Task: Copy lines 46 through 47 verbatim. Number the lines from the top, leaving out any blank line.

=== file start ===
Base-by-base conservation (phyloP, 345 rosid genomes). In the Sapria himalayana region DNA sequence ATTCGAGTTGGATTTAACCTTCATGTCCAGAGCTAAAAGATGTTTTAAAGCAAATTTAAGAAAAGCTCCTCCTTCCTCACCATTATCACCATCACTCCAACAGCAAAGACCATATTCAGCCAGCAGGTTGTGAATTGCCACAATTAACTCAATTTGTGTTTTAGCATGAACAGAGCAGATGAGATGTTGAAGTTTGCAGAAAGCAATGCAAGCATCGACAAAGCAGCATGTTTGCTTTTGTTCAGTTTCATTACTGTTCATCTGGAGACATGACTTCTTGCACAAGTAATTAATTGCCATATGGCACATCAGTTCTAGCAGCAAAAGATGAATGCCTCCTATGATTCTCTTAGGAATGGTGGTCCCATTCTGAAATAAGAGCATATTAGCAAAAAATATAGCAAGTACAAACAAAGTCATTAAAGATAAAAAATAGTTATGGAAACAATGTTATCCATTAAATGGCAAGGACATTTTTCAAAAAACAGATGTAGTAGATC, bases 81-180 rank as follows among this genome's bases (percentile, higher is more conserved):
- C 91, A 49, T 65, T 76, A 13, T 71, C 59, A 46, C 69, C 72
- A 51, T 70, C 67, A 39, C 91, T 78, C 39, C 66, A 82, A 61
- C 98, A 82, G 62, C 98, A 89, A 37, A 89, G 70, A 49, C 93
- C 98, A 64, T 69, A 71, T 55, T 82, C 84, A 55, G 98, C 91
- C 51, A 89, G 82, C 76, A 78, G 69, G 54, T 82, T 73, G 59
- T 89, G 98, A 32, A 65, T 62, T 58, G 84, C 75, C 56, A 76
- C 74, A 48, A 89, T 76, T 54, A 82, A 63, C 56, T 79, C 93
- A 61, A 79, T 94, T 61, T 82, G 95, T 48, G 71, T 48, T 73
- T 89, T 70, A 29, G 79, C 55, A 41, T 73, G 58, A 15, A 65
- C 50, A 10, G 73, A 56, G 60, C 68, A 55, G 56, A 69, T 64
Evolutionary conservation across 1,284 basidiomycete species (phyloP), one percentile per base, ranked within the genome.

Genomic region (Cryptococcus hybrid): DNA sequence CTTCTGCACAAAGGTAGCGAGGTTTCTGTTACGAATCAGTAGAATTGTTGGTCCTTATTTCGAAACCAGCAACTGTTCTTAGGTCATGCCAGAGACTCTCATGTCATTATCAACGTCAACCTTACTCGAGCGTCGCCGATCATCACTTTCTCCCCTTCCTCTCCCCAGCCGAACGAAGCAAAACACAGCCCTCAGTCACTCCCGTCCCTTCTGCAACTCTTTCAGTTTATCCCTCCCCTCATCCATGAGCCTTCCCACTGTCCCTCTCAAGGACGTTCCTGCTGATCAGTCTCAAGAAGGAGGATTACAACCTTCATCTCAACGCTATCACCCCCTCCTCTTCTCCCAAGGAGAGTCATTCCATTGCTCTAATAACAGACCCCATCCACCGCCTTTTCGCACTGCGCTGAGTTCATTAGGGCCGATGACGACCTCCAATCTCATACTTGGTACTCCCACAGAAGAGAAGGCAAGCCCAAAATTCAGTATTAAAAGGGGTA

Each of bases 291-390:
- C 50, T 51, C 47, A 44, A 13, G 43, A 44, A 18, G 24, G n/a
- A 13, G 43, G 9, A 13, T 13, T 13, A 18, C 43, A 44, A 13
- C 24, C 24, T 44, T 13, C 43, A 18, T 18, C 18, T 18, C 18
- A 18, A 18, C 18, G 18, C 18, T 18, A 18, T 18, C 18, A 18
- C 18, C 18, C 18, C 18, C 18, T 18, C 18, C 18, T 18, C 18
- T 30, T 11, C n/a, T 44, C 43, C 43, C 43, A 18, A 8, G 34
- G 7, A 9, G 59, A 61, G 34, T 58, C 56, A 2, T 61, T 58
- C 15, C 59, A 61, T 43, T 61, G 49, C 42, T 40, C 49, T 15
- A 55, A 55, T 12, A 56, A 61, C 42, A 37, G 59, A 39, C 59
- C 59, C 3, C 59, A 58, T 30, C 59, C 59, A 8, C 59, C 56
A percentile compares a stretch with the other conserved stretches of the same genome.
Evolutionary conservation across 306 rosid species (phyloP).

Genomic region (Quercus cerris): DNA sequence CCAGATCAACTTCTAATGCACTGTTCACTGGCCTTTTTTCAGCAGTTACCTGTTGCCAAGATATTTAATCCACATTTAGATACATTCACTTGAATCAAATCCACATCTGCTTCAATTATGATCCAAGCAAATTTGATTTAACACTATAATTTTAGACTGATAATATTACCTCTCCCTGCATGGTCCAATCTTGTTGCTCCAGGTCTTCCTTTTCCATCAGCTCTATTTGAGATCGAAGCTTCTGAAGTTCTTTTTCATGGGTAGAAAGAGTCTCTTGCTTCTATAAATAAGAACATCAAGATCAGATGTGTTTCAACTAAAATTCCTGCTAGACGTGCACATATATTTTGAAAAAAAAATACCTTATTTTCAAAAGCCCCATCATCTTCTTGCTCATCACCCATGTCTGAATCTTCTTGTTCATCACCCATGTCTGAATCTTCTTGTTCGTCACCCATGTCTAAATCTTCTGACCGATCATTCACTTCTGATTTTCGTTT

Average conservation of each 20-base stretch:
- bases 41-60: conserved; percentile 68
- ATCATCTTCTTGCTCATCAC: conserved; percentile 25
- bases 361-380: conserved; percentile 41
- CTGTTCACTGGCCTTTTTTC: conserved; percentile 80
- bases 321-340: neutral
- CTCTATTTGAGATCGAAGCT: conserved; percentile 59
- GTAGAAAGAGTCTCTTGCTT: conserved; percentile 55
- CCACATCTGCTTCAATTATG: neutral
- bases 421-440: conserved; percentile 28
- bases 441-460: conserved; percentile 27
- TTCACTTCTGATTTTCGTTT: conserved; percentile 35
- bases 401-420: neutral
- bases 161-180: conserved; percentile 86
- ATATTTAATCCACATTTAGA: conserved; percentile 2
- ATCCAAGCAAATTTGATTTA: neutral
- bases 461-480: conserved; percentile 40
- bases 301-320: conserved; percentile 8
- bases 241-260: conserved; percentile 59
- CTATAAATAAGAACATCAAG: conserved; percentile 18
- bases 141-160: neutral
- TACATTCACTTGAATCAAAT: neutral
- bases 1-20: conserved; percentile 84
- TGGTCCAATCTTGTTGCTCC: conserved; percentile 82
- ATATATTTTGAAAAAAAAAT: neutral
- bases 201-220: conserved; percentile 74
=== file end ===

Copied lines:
- bases 241-260: conserved; percentile 59
- CTATAAATAAGAACATCAAG: conserved; percentile 18